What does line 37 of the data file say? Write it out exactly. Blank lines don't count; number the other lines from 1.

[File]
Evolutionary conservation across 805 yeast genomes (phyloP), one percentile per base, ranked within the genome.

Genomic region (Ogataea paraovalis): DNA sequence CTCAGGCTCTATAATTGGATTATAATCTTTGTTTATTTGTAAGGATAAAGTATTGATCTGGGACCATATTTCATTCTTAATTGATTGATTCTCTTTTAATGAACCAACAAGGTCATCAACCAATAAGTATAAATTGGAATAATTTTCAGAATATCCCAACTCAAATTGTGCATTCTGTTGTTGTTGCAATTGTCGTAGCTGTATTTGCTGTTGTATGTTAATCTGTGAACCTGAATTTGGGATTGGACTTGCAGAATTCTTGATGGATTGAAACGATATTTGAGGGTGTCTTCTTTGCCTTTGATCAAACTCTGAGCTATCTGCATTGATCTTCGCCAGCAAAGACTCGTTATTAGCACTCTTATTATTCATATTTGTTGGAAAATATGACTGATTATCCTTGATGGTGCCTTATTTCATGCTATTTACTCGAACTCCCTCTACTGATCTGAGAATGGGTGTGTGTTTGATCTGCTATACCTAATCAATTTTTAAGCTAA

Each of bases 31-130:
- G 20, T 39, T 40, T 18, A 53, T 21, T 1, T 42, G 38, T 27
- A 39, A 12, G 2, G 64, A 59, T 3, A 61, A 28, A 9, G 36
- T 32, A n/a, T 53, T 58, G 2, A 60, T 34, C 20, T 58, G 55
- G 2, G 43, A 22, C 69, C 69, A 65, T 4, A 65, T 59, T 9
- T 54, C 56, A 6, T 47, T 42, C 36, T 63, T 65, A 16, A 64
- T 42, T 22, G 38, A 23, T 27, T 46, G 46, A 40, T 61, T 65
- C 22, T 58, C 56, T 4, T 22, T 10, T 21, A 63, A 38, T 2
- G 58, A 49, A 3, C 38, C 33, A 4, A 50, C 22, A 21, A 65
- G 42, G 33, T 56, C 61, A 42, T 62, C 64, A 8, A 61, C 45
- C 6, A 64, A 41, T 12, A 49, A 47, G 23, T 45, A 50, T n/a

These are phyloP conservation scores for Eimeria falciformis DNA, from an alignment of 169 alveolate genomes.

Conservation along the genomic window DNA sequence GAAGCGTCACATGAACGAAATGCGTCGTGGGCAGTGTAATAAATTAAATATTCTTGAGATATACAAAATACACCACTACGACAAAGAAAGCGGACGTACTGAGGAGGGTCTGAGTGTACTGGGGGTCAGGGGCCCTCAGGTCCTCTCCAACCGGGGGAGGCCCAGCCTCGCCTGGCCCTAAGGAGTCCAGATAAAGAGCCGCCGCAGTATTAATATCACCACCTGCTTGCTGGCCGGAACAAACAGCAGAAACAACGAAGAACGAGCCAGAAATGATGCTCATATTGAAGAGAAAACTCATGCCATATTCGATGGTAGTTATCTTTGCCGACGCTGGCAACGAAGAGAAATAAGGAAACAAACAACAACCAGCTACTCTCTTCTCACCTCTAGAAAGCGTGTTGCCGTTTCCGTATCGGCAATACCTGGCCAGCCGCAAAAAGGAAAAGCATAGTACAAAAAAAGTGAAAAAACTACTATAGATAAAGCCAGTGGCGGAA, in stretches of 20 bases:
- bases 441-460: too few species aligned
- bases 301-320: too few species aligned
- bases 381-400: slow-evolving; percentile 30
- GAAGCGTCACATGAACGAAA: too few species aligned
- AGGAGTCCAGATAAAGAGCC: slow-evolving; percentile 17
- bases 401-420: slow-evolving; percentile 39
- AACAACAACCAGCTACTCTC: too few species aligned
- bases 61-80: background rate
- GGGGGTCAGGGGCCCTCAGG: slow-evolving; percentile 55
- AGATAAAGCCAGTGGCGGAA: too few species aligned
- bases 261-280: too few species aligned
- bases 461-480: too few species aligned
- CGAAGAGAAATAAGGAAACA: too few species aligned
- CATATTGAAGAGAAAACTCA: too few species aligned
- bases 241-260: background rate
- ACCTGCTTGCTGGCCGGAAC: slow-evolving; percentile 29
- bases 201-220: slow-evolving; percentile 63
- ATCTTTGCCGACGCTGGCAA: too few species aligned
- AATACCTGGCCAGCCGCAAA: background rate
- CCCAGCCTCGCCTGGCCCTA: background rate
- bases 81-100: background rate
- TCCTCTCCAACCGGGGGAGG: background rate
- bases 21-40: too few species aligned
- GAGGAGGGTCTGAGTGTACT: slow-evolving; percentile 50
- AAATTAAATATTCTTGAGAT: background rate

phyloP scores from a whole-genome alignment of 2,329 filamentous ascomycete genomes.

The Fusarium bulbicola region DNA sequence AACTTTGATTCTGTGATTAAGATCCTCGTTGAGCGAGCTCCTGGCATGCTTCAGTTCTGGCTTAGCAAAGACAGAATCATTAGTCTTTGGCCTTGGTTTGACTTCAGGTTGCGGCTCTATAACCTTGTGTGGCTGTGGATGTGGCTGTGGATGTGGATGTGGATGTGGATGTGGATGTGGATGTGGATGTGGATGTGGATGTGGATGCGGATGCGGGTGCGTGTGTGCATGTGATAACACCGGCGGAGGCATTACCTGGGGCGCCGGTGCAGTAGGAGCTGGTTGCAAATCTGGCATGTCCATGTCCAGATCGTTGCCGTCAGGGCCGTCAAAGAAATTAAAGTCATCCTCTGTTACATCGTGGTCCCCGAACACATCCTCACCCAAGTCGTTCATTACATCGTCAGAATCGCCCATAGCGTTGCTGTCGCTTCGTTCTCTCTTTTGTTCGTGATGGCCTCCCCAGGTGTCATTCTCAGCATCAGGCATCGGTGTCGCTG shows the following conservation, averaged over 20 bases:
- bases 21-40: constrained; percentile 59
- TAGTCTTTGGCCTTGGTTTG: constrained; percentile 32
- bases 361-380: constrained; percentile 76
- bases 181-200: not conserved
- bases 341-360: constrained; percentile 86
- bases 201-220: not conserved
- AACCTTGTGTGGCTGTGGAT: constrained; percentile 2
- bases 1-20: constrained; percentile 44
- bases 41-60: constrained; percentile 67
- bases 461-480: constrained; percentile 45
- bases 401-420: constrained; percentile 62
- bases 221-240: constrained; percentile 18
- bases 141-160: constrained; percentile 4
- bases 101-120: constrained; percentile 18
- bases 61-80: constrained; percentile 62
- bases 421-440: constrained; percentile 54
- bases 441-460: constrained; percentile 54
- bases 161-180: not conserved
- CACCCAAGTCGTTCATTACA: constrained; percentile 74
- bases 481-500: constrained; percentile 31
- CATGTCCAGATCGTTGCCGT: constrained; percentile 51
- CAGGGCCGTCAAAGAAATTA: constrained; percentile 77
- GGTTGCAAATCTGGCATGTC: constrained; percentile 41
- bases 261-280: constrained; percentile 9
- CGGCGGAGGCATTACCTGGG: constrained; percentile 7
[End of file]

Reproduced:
- TCCTCTCCAACCGGGGGAGG: background rate